Derderians Selling Downtown Detroit's Legendary Anchor After Nearly 60 Years
July 29th, 2018, 10:20 PM
Vaughn Derderian, a schmoozer extraordinaire, recalls the FBI raid in May 1971 at the Anchor Bar his dad Leo ran. Agents rounded up about 150 people around Michigan, including Leo and 16 Detroit cops, as part of a $15-million a year gambling ring run out of the Anchor. The news even made the New York Times.
“That’s probably one of my favorite stories,” says Derderian, 71, who has plenty more from where that came from.
Now, Derderian and his son, who operate the popular dive bar are writing their final chapter at 450 W. Fort St. They’re cashing in on the downtown comeback and will sell the bar and building to Zaid Elia, whose Metro Detroit properties including Parc in Detroit’s Campus Martius and 220 Merrill in Birmingham. The deal is expected to close in late September.
The price for the site, including retail and office space, isn't disclosed. It’s likely to be in the low seven figures, based on commercial real estate values downtown lately.
Fortunately, Derderian says, the new owner wants to preserve the legend of the family-owned bar -- a magnet for journalists, cops, federal agents, office workers and Wings fans -- and its countless stories, some of which will be displayed on walls and menus.
“When he buys something, he wants the history with it," he says.
Says Elia: “When you meet Vaughn and all the people going to the place you start to realize this place is filled with rich tradition and history. The stories he has are awesome.”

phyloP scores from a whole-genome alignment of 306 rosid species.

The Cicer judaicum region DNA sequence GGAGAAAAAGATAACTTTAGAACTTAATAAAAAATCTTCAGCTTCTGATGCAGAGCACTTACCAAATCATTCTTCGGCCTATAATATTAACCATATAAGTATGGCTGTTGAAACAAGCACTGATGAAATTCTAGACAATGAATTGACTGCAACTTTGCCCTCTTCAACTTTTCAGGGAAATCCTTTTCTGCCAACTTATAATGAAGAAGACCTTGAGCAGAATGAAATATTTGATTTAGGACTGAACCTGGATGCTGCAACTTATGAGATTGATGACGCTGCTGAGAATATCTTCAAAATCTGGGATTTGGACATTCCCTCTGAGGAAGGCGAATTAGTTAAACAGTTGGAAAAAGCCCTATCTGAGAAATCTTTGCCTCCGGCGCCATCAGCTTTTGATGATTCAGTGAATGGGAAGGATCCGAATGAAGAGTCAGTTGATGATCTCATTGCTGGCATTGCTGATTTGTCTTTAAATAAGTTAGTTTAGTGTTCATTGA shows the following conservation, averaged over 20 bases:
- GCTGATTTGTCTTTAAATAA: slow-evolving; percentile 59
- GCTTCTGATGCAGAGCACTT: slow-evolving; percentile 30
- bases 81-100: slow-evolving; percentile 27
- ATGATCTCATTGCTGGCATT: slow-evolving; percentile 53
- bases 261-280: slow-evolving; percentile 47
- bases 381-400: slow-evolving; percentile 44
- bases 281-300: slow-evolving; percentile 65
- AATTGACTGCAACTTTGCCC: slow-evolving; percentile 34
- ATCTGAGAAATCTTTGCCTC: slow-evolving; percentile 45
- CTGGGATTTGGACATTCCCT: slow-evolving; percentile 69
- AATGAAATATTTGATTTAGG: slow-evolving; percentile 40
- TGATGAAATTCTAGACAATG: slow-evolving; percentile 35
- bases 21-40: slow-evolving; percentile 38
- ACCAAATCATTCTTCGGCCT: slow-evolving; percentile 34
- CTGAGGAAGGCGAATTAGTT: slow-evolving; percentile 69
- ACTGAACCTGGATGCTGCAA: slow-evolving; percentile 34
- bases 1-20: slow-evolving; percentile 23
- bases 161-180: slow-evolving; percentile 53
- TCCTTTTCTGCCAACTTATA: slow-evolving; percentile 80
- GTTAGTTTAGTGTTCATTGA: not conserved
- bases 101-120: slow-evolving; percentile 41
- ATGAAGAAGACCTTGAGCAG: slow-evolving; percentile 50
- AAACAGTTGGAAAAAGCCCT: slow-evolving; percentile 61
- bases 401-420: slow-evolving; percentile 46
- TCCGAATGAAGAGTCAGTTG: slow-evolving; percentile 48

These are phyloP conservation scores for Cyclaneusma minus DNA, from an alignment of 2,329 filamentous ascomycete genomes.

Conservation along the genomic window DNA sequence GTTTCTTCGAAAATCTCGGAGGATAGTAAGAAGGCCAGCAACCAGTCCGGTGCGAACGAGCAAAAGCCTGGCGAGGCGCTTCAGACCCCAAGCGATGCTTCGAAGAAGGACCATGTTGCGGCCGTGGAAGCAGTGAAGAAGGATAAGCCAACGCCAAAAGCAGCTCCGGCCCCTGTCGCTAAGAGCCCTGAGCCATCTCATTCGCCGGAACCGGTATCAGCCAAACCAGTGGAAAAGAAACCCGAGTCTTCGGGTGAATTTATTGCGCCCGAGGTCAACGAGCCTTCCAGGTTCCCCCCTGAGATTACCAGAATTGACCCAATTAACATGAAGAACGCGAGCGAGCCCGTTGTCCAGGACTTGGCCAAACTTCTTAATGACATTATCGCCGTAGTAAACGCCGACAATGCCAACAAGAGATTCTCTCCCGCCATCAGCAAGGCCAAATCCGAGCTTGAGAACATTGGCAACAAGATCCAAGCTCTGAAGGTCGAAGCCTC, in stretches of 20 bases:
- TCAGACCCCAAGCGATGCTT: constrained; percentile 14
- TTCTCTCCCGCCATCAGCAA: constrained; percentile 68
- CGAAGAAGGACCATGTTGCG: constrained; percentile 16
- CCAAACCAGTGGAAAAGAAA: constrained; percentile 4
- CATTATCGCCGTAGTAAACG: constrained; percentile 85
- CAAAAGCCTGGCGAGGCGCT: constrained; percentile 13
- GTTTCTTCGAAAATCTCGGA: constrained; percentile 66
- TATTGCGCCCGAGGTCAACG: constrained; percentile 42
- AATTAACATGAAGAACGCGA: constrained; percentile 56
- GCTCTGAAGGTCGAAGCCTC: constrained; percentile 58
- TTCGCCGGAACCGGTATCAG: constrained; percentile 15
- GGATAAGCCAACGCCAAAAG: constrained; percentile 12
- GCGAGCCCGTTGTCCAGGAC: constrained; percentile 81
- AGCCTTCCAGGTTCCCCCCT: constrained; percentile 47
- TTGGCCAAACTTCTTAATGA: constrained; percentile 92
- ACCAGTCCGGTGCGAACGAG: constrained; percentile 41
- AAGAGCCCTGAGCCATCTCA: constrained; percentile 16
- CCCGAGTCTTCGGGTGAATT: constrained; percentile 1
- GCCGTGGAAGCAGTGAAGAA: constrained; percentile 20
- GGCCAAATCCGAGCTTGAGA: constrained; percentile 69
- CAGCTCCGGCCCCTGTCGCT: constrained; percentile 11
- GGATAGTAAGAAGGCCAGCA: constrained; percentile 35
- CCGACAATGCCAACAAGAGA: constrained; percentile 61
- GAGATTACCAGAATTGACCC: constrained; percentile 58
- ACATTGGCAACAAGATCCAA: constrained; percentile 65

“Honestly I’ve never been more excited about a project. When you see what this restaurant stands for and you hear every story Vaughn tells, it’s like sitting in a time machine.”
“My goal is to keep the integrity of the bar,” he says, adding that he plans to change very little and remodel just areas worn with age.
As for the menu, he says: "We’ll keep the most popular items, but definitely bring some culinary twists.”
Four Sites Since 1959
In 1959, Leo Derderian, who was operating a grocery downtown that doubled as a horse racing parlor for gamblers, bought the Anchor Bar and moved it from Third and Howard Streets to Fourth and Fort. In 1975, it landed on Lafayette Blvd., a block from The Detroit News. Then in the 1990s, it moved around the corner to its current spot in the Mercer Building.
Leo was a character out of a Damon Runyon book. He worked the crowd and could connect with anyone from politicians to priests to gangsters. His son Vaughn started helping his dad run the joint full time after he graduated from Oakland University in 1970.
"He treated his good customers like they were members of the family, and you almost were," veteran sports reporter Mike O'Hara says of Leo Derderian. O'Hara was a pallbearer at his funeral 24 years ago and remains a close friend of Vaughn's.